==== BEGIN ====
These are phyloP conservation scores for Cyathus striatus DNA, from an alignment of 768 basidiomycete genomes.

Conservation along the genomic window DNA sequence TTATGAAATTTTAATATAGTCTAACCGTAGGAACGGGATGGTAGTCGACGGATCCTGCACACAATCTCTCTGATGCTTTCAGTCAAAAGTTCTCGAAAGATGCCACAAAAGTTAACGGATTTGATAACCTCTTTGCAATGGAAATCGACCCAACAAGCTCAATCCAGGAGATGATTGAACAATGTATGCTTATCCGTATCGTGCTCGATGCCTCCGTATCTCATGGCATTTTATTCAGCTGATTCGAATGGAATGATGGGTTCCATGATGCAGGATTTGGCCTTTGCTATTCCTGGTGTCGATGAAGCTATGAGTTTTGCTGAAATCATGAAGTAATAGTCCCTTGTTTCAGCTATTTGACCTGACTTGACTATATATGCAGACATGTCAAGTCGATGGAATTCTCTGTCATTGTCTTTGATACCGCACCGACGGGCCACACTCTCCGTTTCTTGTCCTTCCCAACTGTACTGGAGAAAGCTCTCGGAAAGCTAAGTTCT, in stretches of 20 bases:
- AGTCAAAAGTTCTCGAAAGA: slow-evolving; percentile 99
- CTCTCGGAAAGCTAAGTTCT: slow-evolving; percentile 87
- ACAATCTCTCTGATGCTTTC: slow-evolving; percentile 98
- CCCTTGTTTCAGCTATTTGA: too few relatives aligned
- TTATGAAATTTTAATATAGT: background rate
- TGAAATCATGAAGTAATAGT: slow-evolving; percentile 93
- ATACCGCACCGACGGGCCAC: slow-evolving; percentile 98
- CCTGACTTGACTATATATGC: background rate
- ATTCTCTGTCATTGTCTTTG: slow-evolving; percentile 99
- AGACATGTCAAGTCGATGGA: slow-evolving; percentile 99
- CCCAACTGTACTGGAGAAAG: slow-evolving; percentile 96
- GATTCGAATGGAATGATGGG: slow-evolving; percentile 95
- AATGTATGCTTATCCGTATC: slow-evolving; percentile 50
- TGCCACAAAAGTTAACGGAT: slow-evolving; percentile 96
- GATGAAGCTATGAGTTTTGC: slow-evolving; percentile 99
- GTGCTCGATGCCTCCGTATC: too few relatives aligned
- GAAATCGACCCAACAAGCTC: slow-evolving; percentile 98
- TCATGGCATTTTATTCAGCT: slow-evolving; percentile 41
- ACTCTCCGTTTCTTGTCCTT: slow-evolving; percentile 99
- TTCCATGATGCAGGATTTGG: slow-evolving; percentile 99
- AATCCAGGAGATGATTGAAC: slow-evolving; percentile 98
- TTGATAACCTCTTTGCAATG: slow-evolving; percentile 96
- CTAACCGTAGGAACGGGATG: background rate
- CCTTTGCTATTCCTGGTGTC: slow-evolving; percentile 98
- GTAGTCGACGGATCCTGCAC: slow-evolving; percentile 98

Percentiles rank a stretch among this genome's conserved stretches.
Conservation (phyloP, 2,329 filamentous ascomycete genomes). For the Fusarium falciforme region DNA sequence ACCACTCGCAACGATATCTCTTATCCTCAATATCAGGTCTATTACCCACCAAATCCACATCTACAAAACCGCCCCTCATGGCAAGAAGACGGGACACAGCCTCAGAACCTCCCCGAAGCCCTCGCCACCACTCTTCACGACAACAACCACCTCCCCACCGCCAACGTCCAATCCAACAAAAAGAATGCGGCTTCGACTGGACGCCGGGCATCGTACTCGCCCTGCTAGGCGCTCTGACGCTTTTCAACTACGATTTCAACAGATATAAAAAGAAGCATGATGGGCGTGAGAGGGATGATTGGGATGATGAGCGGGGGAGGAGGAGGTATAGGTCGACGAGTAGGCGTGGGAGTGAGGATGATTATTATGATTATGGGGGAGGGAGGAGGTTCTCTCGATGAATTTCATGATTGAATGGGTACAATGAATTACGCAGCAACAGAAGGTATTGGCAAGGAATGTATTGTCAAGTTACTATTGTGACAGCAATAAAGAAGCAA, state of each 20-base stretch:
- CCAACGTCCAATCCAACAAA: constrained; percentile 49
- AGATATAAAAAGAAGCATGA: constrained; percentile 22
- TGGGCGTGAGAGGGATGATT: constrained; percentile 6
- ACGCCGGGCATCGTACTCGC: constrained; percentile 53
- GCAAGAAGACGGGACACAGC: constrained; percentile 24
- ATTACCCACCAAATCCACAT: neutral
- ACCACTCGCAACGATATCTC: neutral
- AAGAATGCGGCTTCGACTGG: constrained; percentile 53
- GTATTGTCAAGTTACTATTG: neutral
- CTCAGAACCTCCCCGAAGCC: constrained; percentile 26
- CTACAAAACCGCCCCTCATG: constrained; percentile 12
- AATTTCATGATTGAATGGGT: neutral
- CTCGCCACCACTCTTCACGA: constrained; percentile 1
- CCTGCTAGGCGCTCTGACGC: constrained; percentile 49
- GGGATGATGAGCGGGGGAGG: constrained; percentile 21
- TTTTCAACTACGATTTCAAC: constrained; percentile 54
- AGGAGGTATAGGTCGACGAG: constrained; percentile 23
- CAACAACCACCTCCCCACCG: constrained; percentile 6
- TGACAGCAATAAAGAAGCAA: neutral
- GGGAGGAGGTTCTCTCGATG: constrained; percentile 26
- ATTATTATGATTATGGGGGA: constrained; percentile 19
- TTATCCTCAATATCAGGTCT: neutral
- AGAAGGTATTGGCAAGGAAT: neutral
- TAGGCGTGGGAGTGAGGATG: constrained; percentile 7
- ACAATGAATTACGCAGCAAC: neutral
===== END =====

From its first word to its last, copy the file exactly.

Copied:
These are phyloP conservation scores for Cyathus striatus DNA, from an alignment of 768 basidiomycete genomes.

Conservation along the genomic window DNA sequence TTATGAAATTTTAATATAGTCTAACCGTAGGAACGGGATGGTAGTCGACGGATCCTGCACACAATCTCTCTGATGCTTTCAGTCAAAAGTTCTCGAAAGATGCCACAAAAGTTAACGGATTTGATAACCTCTTTGCAATGGAAATCGACCCAACAAGCTCAATCCAGGAGATGATTGAACAATGTATGCTTATCCGTATCGTGCTCGATGCCTCCGTATCTCATGGCATTTTATTCAGCTGATTCGAATGGAATGATGGGTTCCATGATGCAGGATTTGGCCTTTGCTATTCCTGGTGTCGATGAAGCTATGAGTTTTGCTGAAATCATGAAGTAATAGTCCCTTGTTTCAGCTATTTGACCTGACTTGACTATATATGCAGACATGTCAAGTCGATGGAATTCTCTGTCATTGTCTTTGATACCGCACCGACGGGCCACACTCTCCGTTTCTTGTCCTTCCCAACTGTACTGGAGAAAGCTCTCGGAAAGCTAAGTTCT, in stretches of 20 bases:
- AGTCAAAAGTTCTCGAAAGA: slow-evolving; percentile 99
- CTCTCGGAAAGCTAAGTTCT: slow-evolving; percentile 87
- ACAATCTCTCTGATGCTTTC: slow-evolving; percentile 98
- CCCTTGTTTCAGCTATTTGA: too few relatives aligned
- TTATGAAATTTTAATATAGT: background rate
- TGAAATCATGAAGTAATAGT: slow-evolving; percentile 93
- ATACCGCACCGACGGGCCAC: slow-evolving; percentile 98
- CCTGACTTGACTATATATGC: background rate
- ATTCTCTGTCATTGTCTTTG: slow-evolving; percentile 99
- AGACATGTCAAGTCGATGGA: slow-evolving; percentile 99
- CCCAACTGTACTGGAGAAAG: slow-evolving; percentile 96
- GATTCGAATGGAATGATGGG: slow-evolving; percentile 95
- AATGTATGCTTATCCGTATC: slow-evolving; percentile 50
- TGCCACAAAAGTTAACGGAT: slow-evolving; percentile 96
- GATGAAGCTATGAGTTTTGC: slow-evolving; percentile 99
- GTGCTCGATGCCTCCGTATC: too few relatives aligned
- GAAATCGACCCAACAAGCTC: slow-evolving; percentile 98
- TCATGGCATTTTATTCAGCT: slow-evolving; percentile 41
- ACTCTCCGTTTCTTGTCCTT: slow-evolving; percentile 99
- TTCCATGATGCAGGATTTGG: slow-evolving; percentile 99
- AATCCAGGAGATGATTGAAC: slow-evolving; percentile 98
- TTGATAACCTCTTTGCAATG: slow-evolving; percentile 96
- CTAACCGTAGGAACGGGATG: background rate
- CCTTTGCTATTCCTGGTGTC: slow-evolving; percentile 98
- GTAGTCGACGGATCCTGCAC: slow-evolving; percentile 98

Percentiles rank a stretch among this genome's conserved stretches.
Conservation (phyloP, 2,329 filamentous ascomycete genomes). For the Fusarium falciforme region DNA sequence ACCACTCGCAACGATATCTCTTATCCTCAATATCAGGTCTATTACCCACCAAATCCACATCTACAAAACCGCCCCTCATGGCAAGAAGACGGGACACAGCCTCAGAACCTCCCCGAAGCCCTCGCCACCACTCTTCACGACAACAACCACCTCCCCACCGCCAACGTCCAATCCAACAAAAAGAATGCGGCTTCGACTGGACGCCGGGCATCGTACTCGCCCTGCTAGGCGCTCTGACGCTTTTCAACTACGATTTCAACAGATATAAAAAGAAGCATGATGGGCGTGAGAGGGATGATTGGGATGATGAGCGGGGGAGGAGGAGGTATAGGTCGACGAGTAGGCGTGGGAGTGAGGATGATTATTATGATTATGGGGGAGGGAGGAGGTTCTCTCGATGAATTTCATGATTGAATGGGTACAATGAATTACGCAGCAACAGAAGGTATTGGCAAGGAATGTATTGTCAAGTTACTATTGTGACAGCAATAAAGAAGCAA, state of each 20-base stretch:
- CCAACGTCCAATCCAACAAA: constrained; percentile 49
- AGATATAAAAAGAAGCATGA: constrained; percentile 22
- TGGGCGTGAGAGGGATGATT: constrained; percentile 6
- ACGCCGGGCATCGTACTCGC: constrained; percentile 53
- GCAAGAAGACGGGACACAGC: constrained; percentile 24
- ATTACCCACCAAATCCACAT: neutral
- ACCACTCGCAACGATATCTC: neutral
- AAGAATGCGGCTTCGACTGG: constrained; percentile 53
- GTATTGTCAAGTTACTATTG: neutral
- CTCAGAACCTCCCCGAAGCC: constrained; percentile 26
- CTACAAAACCGCCCCTCATG: constrained; percentile 12
- AATTTCATGATTGAATGGGT: neutral
- CTCGCCACCACTCTTCACGA: constrained; percentile 1
- CCTGCTAGGCGCTCTGACGC: constrained; percentile 49
- GGGATGATGAGCGGGGGAGG: constrained; percentile 21
- TTTTCAACTACGATTTCAAC: constrained; percentile 54
- AGGAGGTATAGGTCGACGAG: constrained; percentile 23
- CAACAACCACCTCCCCACCG: constrained; percentile 6
- TGACAGCAATAAAGAAGCAA: neutral
- GGGAGGAGGTTCTCTCGATG: constrained; percentile 26
- ATTATTATGATTATGGGGGA: constrained; percentile 19
- TTATCCTCAATATCAGGTCT: neutral
- AGAAGGTATTGGCAAGGAAT: neutral
- TAGGCGTGGGAGTGAGGATG: constrained; percentile 7
- ACAATGAATTACGCAGCAAC: neutral